Foreign Direct Investment, Host Country Productivity And Export: The Case Of U.S. And Japanese Multinational Affiliates
AbstractThe literature on the transfer of technology from FDI to host country firms is growing rapidly. Most of the studies find that there are positive spillover effects from FDI flow to host country firms in advanced economies. The result for the case of FDI recipient developing economies is mixed. The purpose of this study is to analyze the role that foreign direct investment from the U.S. and Japan plays in affecting developing countries¡¯ productivity, and export. Trade and production dataset by industrial groups and disaggregated U.S. and Japanese FDI data are used to empirically test presence of spillover effects on labor productivity and export. The results of the study show that positive productivity effects from U.S. and Japanese FDI firms are not empirically supported for the case of sample developing countries. The presence of FDI firms from all source countries and the number of U.S. total FDI and U.S. manufacturing FDI firms increase exports of host countries to the rest of the world. On the other hand, productivity is enhanced by foreign portfolio investment, availability of skilled manpower, capital intensity of industries and the number of bilateral investment treaties signed by host countries. Official development assistance and official aid have significantly negative effect on host country productivity, value added and export.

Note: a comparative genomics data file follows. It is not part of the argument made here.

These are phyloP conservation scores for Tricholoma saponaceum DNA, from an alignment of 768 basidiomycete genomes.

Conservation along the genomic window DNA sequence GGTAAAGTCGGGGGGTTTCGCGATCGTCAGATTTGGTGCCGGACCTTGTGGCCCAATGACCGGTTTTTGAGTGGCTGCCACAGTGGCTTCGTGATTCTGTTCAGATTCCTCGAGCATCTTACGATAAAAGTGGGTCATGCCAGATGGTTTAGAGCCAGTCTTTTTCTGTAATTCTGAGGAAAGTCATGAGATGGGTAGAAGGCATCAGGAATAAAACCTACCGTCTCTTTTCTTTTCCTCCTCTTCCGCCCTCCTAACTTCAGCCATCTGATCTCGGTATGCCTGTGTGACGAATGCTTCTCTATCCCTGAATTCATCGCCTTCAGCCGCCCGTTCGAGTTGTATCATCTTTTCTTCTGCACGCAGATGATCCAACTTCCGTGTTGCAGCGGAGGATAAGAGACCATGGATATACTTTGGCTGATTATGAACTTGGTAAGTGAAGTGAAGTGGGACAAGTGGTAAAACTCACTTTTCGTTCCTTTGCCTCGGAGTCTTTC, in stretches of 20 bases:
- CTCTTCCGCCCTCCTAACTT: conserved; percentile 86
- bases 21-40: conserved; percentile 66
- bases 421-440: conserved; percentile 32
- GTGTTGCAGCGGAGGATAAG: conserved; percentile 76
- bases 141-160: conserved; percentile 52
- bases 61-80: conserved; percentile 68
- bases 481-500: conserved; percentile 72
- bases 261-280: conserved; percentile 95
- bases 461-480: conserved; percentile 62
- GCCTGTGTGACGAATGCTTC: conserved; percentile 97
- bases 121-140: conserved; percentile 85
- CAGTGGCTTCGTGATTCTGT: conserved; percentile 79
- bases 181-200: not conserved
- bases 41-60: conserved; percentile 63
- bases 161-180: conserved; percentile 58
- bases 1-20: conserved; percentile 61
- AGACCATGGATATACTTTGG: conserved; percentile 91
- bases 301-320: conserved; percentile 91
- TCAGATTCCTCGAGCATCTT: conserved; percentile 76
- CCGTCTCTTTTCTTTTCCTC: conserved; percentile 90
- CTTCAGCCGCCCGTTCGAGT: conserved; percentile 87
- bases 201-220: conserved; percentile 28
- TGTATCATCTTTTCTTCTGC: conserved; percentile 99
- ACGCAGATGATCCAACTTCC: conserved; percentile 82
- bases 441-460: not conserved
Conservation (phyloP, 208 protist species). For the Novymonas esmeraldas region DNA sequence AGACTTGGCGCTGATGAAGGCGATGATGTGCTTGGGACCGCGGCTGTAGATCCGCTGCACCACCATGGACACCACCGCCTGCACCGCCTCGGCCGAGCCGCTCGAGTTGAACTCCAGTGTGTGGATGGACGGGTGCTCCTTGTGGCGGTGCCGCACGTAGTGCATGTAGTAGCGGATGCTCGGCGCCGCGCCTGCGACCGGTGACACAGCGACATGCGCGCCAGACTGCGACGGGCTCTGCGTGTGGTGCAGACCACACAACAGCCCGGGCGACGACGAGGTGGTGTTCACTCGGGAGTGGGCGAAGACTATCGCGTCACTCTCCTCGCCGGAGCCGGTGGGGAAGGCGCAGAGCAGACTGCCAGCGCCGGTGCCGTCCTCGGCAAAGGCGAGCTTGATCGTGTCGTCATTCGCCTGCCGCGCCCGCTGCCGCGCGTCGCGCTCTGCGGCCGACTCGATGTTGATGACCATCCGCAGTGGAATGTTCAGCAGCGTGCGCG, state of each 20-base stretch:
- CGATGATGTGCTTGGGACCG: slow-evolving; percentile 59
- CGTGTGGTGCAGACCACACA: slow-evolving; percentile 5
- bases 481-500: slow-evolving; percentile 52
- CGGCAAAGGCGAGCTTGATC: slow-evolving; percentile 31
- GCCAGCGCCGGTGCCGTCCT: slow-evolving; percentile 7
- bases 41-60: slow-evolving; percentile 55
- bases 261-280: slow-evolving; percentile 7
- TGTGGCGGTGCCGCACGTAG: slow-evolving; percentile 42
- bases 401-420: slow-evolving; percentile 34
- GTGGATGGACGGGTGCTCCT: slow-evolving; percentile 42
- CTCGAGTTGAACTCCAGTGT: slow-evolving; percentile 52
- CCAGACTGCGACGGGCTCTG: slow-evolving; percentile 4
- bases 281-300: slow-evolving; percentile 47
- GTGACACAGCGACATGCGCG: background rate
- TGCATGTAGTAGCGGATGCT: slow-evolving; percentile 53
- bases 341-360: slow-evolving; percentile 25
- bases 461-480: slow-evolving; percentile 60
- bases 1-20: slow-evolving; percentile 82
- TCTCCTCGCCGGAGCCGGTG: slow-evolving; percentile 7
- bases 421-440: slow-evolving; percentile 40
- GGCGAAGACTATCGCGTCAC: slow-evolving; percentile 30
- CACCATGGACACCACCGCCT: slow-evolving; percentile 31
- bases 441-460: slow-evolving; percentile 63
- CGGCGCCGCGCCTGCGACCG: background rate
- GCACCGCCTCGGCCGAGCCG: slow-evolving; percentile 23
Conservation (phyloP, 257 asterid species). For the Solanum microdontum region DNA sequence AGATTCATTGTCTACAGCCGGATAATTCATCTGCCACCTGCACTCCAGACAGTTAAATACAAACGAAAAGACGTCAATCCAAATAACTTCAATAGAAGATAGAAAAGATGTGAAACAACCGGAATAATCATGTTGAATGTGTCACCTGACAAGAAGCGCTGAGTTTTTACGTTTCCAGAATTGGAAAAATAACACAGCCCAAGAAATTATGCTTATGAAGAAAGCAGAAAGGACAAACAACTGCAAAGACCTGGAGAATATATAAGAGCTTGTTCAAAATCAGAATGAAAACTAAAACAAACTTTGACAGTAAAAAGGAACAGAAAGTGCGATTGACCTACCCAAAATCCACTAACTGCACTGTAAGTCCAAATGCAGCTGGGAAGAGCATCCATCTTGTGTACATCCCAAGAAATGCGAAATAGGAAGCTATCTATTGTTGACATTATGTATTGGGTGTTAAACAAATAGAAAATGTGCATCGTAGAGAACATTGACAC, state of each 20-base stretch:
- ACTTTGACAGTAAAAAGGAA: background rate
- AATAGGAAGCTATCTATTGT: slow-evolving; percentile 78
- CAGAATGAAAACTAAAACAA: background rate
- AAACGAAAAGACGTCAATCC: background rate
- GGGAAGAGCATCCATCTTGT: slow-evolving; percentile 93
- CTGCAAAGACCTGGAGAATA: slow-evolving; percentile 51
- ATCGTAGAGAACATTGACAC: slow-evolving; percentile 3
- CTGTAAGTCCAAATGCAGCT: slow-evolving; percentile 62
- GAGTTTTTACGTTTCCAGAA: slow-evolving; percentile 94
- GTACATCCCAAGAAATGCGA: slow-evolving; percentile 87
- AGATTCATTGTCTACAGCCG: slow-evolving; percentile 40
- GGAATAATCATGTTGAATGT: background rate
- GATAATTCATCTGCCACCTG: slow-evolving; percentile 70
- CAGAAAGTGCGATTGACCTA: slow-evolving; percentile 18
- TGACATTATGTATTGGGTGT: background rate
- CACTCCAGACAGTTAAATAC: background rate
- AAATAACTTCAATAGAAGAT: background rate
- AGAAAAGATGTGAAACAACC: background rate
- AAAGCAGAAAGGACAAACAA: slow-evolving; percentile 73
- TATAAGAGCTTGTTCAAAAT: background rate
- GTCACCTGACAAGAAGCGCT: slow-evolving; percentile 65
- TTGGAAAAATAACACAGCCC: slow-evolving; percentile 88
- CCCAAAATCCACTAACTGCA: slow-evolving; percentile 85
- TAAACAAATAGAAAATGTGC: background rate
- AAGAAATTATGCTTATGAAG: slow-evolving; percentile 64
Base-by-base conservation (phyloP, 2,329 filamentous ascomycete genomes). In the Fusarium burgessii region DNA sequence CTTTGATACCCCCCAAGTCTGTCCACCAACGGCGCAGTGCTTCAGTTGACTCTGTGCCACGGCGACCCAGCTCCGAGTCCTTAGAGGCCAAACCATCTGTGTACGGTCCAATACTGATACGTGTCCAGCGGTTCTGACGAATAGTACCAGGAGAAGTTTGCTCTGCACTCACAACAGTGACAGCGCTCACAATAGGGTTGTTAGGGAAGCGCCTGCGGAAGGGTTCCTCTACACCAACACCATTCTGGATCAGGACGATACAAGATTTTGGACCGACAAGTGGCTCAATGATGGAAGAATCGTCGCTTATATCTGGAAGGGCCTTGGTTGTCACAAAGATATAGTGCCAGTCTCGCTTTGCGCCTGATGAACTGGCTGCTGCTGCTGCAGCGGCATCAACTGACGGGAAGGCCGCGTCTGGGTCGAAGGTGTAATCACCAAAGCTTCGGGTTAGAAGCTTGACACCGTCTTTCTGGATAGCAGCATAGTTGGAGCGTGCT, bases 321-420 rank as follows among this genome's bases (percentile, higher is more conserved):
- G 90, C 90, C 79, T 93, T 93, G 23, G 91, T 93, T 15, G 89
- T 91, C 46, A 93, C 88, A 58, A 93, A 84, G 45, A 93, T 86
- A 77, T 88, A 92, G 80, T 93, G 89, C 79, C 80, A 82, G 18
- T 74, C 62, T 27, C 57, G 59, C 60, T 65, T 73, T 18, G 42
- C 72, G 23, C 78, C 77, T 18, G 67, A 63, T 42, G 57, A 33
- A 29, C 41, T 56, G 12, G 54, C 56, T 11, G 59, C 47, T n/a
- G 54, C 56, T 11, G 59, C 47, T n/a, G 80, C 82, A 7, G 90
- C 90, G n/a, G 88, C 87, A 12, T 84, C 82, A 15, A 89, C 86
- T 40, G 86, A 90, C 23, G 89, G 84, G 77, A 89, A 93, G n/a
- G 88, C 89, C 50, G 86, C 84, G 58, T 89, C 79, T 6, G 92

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Bibliographic InfoArticle provided by Chung-Ang Unviersity, Department of Economics in its journal Journal Of Economic Development.
Volume (Year): 29 (2004)
Issue (Month): 1 (June)
Foreign Direct Investment; Productivity; Developing Countries; USA; Japan;
Find related papers by JEL classification:
- F2 - International Economics - - International Factor Movements and International Business
- O4 - Economic Development, Technological Change, and Growth - - Economic Growth and Aggregate Productivity
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